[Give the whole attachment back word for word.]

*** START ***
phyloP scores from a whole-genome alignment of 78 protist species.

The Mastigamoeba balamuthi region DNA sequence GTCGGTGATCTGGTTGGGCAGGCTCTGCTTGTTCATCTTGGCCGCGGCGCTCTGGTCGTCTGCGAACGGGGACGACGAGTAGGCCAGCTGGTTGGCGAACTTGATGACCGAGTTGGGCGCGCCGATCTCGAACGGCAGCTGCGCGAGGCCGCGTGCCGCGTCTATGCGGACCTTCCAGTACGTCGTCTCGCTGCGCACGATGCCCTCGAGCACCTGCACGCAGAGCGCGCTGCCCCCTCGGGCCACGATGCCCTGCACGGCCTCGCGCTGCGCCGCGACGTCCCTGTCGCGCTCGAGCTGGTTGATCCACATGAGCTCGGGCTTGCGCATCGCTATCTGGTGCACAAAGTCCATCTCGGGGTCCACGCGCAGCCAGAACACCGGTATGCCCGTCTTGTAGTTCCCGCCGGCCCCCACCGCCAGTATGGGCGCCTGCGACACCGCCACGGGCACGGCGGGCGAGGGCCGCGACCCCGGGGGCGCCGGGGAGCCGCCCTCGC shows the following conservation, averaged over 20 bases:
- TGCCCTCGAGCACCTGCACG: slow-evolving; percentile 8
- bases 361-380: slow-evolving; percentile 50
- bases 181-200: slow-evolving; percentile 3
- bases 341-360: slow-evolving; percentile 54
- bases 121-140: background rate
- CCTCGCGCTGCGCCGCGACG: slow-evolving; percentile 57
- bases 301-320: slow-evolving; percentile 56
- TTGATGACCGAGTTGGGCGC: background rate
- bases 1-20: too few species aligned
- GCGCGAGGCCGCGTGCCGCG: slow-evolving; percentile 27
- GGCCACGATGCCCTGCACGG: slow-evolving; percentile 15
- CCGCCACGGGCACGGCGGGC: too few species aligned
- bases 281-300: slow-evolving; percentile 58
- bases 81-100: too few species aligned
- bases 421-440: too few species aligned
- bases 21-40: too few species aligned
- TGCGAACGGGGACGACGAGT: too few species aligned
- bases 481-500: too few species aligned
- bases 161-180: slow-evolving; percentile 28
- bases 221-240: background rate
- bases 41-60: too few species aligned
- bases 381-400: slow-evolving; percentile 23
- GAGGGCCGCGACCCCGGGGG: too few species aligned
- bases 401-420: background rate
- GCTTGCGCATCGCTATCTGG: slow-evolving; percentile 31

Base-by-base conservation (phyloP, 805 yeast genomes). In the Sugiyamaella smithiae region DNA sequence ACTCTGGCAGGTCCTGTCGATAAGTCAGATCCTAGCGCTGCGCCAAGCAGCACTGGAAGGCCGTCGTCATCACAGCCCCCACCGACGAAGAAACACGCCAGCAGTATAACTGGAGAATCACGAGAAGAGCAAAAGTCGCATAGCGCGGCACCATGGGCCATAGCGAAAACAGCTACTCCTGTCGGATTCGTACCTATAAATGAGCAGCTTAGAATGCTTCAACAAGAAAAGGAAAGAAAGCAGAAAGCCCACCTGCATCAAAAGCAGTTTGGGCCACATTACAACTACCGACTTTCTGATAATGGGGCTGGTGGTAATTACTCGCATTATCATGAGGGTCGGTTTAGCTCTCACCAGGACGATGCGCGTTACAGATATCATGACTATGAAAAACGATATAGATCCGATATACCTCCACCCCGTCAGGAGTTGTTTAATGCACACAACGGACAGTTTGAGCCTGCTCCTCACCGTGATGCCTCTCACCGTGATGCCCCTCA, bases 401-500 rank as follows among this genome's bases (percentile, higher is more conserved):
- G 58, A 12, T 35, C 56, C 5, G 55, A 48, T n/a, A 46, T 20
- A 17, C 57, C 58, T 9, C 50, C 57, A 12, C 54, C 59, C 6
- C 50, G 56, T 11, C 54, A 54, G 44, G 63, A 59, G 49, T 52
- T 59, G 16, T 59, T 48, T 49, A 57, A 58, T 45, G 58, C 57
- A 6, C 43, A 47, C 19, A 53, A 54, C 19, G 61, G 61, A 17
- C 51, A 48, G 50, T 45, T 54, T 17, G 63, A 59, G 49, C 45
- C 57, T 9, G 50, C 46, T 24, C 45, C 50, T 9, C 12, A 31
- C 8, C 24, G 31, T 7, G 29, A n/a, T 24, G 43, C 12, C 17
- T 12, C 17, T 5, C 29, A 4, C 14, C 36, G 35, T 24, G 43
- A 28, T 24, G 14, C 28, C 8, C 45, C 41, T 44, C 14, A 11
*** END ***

phyloP scores from a whole-genome alignment of 78 protist species.

The Mastigamoeba balamuthi region DNA sequence GTCGGTGATCTGGTTGGGCAGGCTCTGCTTGTTCATCTTGGCCGCGGCGCTCTGGTCGTCTGCGAACGGGGACGACGAGTAGGCCAGCTGGTTGGCGAACTTGATGACCGAGTTGGGCGCGCCGATCTCGAACGGCAGCTGCGCGAGGCCGCGTGCCGCGTCTATGCGGACCTTCCAGTACGTCGTCTCGCTGCGCACGATGCCCTCGAGCACCTGCACGCAGAGCGCGCTGCCCCCTCGGGCCACGATGCCCTGCACGGCCTCGCGCTGCGCCGCGACGTCCCTGTCGCGCTCGAGCTGGTTGATCCACATGAGCTCGGGCTTGCGCATCGCTATCTGGTGCACAAAGTCCATCTCGGGGTCCACGCGCAGCCAGAACACCGGTATGCCCGTCTTGTAGTTCCCGCCGGCCCCCACCGCCAGTATGGGCGCCTGCGACACCGCCACGGGCACGGCGGGCGAGGGCCGCGACCCCGGGGGCGCCGGGGAGCCGCCCTCGC shows the following conservation, averaged over 20 bases:
- TGCCCTCGAGCACCTGCACG: slow-evolving; percentile 8
- bases 361-380: slow-evolving; percentile 50
- bases 181-200: slow-evolving; percentile 3
- bases 341-360: slow-evolving; percentile 54
- bases 121-140: background rate
- CCTCGCGCTGCGCCGCGACG: slow-evolving; percentile 57
- bases 301-320: slow-evolving; percentile 56
- TTGATGACCGAGTTGGGCGC: background rate
- bases 1-20: too few species aligned
- GCGCGAGGCCGCGTGCCGCG: slow-evolving; percentile 27
- GGCCACGATGCCCTGCACGG: slow-evolving; percentile 15
- CCGCCACGGGCACGGCGGGC: too few species aligned
- bases 281-300: slow-evolving; percentile 58
- bases 81-100: too few species aligned
- bases 421-440: too few species aligned
- bases 21-40: too few species aligned
- TGCGAACGGGGACGACGAGT: too few species aligned
- bases 481-500: too few species aligned
- bases 161-180: slow-evolving; percentile 28
- bases 221-240: background rate
- bases 41-60: too few species aligned
- bases 381-400: slow-evolving; percentile 23
- GAGGGCCGCGACCCCGGGGG: too few species aligned
- bases 401-420: background rate
- GCTTGCGCATCGCTATCTGG: slow-evolving; percentile 31

Base-by-base conservation (phyloP, 805 yeast genomes). In the Sugiyamaella smithiae region DNA sequence ACTCTGGCAGGTCCTGTCGATAAGTCAGATCCTAGCGCTGCGCCAAGCAGCACTGGAAGGCCGTCGTCATCACAGCCCCCACCGACGAAGAAACACGCCAGCAGTATAACTGGAGAATCACGAGAAGAGCAAAAGTCGCATAGCGCGGCACCATGGGCCATAGCGAAAACAGCTACTCCTGTCGGATTCGTACCTATAAATGAGCAGCTTAGAATGCTTCAACAAGAAAAGGAAAGAAAGCAGAAAGCCCACCTGCATCAAAAGCAGTTTGGGCCACATTACAACTACCGACTTTCTGATAATGGGGCTGGTGGTAATTACTCGCATTATCATGAGGGTCGGTTTAGCTCTCACCAGGACGATGCGCGTTACAGATATCATGACTATGAAAAACGATATAGATCCGATATACCTCCACCCCGTCAGGAGTTGTTTAATGCACACAACGGACAGTTTGAGCCTGCTCCTCACCGTGATGCCTCTCACCGTGATGCCCCTCA, bases 401-500 rank as follows among this genome's bases (percentile, higher is more conserved):
- G 58, A 12, T 35, C 56, C 5, G 55, A 48, T n/a, A 46, T 20
- A 17, C 57, C 58, T 9, C 50, C 57, A 12, C 54, C 59, C 6
- C 50, G 56, T 11, C 54, A 54, G 44, G 63, A 59, G 49, T 52
- T 59, G 16, T 59, T 48, T 49, A 57, A 58, T 45, G 58, C 57
- A 6, C 43, A 47, C 19, A 53, A 54, C 19, G 61, G 61, A 17
- C 51, A 48, G 50, T 45, T 54, T 17, G 63, A 59, G 49, C 45
- C 57, T 9, G 50, C 46, T 24, C 45, C 50, T 9, C 12, A 31
- C 8, C 24, G 31, T 7, G 29, A n/a, T 24, G 43, C 12, C 17
- T 12, C 17, T 5, C 29, A 4, C 14, C 36, G 35, T 24, G 43
- A 28, T 24, G 14, C 28, C 8, C 45, C 41, T 44, C 14, A 11